Report: UK Cops Ignored Modern Slavery in Textile Sweatshops, Feared Being Branded Racist

Slavery
Christopher Furlong/Getty Images

British police ignored sweatshops full of mostly South Asian heritage workers in the British fashion industry over fears that they would be called racist, according to reports, mirroring decades of a similar lack of action taken by police in confronting the scourge of mostly Muslim grooming gangs.

Home Secretary Priti Patel has suggested that “cultural sensitivities” led police and other government agencies to ignore the exploitation of illegal workers in textile factories and warehouses in Leicester, similar to how police overlooked grooming gang rapists operating in cities like Rotherham and Rochdale.

Last week, an investigation found that workers in a Leicester factory for the British fashion company Boohoo were being paid as little as £3.50 an hour, compared to the national minimum wage for adults over 25 of £8.72 an hour.

The report has spurred the Home Secretary to consider crafting new legislation on modern slavery, as she believes the current set of laws are “not fit for purpose”.

“This scandal has been hiding in plain sight and there are concerns cultural sensibilities could be in part to blame for why these appalling working practices haven’t been properly investigated,”  a source close to Ms Patel told The Times.

The communities secretary, Robert Jenrick, has also launched an investigation into the matter, which could see the government taking over control of Leicester’s city council, which has been accused of being negligent in addressing slave labour in the fashion industry.

The police contact for Leicester’s Sikh community, Raj Mann said: “The local authorities have known these sweatshops exist for decades but they’ve been loath to do anything about it for fear of being accused of picking on immigrant or refugee communities, as a lot of the exploited workers are of Indian background.

“Within the Asian community people generally turn a blind eye to workers in the community who are on less than the minimum wage. They see it as being better than earning nothing at all,” he said, adding that factory owners in the city often share intelligence about “cheap workers” as well as information on upcoming police inspections or raids.

The issue of modern slavery has been long-standing in the Leicester textile industry, with a 2015 study from the University of Leicester finding that the practice of paying workers below the minimum wage to be “endemic” in the city.

Claudia Webbe, the Labour MP for Leicester East said: “It’s such an open secret about what’s going on in Leicester that no one took any notice when I raised the issue during my maiden speech in March.”

Conservative MP for North West Leicestershire, Andrew Bridgen, said that “slavery is not modern, but is unfortunately still with us and uncomfortably close to home.”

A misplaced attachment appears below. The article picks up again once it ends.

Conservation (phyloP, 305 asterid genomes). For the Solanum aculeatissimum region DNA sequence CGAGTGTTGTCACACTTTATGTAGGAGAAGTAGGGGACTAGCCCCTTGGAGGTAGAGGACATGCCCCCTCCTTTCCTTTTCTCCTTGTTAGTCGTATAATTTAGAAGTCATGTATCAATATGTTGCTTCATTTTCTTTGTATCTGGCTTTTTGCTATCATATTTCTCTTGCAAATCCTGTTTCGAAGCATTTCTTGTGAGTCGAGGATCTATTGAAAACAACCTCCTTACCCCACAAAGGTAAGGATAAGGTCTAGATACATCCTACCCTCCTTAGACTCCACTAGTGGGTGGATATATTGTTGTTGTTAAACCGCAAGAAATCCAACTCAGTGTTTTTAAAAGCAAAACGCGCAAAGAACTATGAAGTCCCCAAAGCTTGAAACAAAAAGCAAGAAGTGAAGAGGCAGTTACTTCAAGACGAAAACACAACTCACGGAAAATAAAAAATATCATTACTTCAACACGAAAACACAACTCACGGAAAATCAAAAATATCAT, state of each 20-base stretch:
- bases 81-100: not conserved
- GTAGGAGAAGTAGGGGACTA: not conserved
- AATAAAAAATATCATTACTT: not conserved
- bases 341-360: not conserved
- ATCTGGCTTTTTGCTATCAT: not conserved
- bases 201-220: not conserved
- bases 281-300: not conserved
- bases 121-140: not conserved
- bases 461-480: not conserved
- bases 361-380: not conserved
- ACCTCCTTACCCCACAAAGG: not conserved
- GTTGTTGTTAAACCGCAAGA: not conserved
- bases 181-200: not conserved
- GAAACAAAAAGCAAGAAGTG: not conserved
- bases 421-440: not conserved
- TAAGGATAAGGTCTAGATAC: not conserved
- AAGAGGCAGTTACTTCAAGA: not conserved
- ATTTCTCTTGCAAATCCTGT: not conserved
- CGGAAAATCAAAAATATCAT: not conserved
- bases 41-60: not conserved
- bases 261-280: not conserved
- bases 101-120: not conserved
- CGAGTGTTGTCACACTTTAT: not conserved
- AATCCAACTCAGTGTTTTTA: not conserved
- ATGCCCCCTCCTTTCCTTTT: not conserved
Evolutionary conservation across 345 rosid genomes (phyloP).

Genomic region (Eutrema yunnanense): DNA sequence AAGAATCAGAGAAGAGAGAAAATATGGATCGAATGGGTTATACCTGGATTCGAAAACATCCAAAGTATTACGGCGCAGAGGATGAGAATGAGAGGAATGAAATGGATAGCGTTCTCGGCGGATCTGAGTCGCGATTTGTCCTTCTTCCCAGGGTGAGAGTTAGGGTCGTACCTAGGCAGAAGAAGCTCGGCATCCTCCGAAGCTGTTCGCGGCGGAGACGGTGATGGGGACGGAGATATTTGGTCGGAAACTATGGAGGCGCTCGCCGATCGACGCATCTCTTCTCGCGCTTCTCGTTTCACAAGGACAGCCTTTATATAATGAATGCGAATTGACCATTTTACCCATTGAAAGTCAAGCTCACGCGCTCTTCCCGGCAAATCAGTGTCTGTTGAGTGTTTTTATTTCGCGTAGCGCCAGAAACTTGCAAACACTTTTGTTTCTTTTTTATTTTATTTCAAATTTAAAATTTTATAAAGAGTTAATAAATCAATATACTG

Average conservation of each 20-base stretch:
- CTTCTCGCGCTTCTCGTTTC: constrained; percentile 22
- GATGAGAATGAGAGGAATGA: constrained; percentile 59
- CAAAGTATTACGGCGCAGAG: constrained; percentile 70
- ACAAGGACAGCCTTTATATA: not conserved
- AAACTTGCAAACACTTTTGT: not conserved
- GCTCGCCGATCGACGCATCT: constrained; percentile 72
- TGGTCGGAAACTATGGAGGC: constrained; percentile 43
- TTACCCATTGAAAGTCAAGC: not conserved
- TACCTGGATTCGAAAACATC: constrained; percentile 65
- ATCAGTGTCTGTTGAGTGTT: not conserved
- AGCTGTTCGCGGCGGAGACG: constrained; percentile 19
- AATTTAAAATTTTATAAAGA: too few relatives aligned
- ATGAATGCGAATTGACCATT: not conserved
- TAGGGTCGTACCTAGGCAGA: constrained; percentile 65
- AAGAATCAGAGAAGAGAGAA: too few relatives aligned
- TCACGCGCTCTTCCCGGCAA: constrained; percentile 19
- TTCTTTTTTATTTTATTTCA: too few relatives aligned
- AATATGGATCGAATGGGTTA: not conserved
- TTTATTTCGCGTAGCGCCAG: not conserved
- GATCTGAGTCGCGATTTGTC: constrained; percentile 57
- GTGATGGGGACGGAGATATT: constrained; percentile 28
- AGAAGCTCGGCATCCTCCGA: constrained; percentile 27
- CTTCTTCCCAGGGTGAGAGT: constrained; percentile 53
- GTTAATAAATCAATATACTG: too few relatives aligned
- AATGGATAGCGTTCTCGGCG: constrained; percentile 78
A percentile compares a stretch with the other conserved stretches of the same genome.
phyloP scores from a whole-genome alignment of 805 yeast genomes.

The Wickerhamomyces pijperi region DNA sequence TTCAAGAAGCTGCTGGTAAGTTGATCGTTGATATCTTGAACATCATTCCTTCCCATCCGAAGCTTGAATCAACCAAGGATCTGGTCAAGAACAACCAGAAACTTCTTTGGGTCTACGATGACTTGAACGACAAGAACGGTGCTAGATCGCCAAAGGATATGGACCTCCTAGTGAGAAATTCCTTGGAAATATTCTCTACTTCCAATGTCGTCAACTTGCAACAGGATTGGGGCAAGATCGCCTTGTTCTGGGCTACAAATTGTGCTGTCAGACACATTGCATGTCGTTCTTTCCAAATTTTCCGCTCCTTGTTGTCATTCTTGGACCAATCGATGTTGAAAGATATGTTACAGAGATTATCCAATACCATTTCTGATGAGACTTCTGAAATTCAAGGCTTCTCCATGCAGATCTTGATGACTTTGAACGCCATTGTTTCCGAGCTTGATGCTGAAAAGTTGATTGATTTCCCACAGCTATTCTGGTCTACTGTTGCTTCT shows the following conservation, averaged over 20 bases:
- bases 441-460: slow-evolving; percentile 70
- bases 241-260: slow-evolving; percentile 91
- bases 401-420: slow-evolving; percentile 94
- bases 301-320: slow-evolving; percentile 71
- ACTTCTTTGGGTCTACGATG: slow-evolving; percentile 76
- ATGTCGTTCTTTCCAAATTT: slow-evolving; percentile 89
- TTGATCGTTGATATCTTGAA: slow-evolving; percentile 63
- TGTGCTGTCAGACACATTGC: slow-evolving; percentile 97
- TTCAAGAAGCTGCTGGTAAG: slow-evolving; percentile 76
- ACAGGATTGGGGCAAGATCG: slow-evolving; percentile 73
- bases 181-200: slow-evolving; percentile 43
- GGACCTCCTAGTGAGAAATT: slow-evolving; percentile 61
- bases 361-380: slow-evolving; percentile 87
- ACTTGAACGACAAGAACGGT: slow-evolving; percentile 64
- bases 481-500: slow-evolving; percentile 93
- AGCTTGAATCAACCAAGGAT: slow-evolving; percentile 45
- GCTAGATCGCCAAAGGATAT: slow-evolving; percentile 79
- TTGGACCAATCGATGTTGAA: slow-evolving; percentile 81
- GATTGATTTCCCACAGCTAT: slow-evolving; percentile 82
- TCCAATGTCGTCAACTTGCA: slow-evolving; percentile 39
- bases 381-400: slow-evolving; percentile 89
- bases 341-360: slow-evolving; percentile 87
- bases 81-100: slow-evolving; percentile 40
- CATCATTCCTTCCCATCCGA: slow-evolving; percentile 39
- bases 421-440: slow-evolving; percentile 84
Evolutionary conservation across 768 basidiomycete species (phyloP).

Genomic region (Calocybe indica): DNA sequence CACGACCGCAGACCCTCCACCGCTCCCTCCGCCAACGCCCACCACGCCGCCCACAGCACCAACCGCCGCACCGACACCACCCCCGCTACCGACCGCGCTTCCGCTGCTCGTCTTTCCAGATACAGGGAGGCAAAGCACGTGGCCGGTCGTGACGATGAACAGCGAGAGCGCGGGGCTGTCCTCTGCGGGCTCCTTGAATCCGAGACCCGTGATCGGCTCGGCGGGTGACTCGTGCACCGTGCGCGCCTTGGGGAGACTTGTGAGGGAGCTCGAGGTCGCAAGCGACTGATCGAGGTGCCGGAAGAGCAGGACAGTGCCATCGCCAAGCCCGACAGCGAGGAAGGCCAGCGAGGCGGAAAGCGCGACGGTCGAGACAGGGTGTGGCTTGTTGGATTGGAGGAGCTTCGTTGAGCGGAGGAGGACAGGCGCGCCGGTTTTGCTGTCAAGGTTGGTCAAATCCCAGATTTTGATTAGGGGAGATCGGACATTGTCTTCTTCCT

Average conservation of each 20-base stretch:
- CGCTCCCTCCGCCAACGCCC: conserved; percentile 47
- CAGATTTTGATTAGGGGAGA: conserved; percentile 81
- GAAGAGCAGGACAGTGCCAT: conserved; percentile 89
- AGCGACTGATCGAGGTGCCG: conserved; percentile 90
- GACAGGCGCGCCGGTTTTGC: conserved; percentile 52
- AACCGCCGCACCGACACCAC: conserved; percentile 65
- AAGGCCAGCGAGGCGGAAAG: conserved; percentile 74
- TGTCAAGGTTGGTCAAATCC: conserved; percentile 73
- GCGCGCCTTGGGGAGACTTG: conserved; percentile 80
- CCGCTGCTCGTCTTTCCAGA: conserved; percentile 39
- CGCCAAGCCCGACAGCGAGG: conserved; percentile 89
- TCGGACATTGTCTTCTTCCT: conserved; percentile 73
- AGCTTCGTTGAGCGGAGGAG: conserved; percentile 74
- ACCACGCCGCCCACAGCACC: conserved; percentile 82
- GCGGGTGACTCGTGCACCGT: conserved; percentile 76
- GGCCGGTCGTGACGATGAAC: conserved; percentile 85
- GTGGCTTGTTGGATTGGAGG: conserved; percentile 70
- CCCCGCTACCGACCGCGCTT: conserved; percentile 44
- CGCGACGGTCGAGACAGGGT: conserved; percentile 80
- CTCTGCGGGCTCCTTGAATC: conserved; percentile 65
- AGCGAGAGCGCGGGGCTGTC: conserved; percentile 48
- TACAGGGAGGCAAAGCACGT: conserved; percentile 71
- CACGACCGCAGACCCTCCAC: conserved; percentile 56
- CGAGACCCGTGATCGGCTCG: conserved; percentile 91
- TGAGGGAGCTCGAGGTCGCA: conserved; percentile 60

Mr Bridgen, who has been raising the issue with the government over the past year, said in January that the working conditions in the city’s factories are “Leicester’s dirty secret”.

“These illegal businesses are not only keeping their workers in miserable conditions, they’re also undermining the marketplace for legitimate businesses to make a living in a very difficult market. I’ve seen the buildings where these workers are and it is shocking: the buildings are condemned – if there was a fire there then hundreds would die, and this is Britain in 2020. It’s a national shame.”

Police and other public officials overlooking instances of modern slavery out of fear of appearing racist is strikingly similar to how law enforcement agencies allowed child rapist grooming gangs to operate for decades in cities across the North and Midlands of England.

In January, a report commissioned by the Mayor of Greater Manchester found that the police in the city turned a blind eye to the sexual violence committed by an “Asian” grooming gang so as to not appear to be racist.

An unnamed Greater Manchester Police detective constable said that police were told to look for “other ethnicities” as a grooming gang of 97 men from South Asian backgrounds were allowed to roam free in the city, abusing at least 57 young girls in the process.

“What had a massive input was the offending target group were predominantly Asian males and we were told to try and get other ethnicities,” said the detective constable.

A similar report from Rotherham found that police were reluctant to crack down on grooming gangs for fear of sparking “racial tensions”.

While police across the north of England and the Midlands had previously denied that race played any role in permitting the gangs to operate, a report from the Independent Office for Police Conduct (IOPC) found that a local chief inspector told the father of a missing girl that the city “would erupt” if it was revealed that South Asian grooming gangs were sexually targeting young white girls.

Follow Kurt on Twitter at @KurtZindulka

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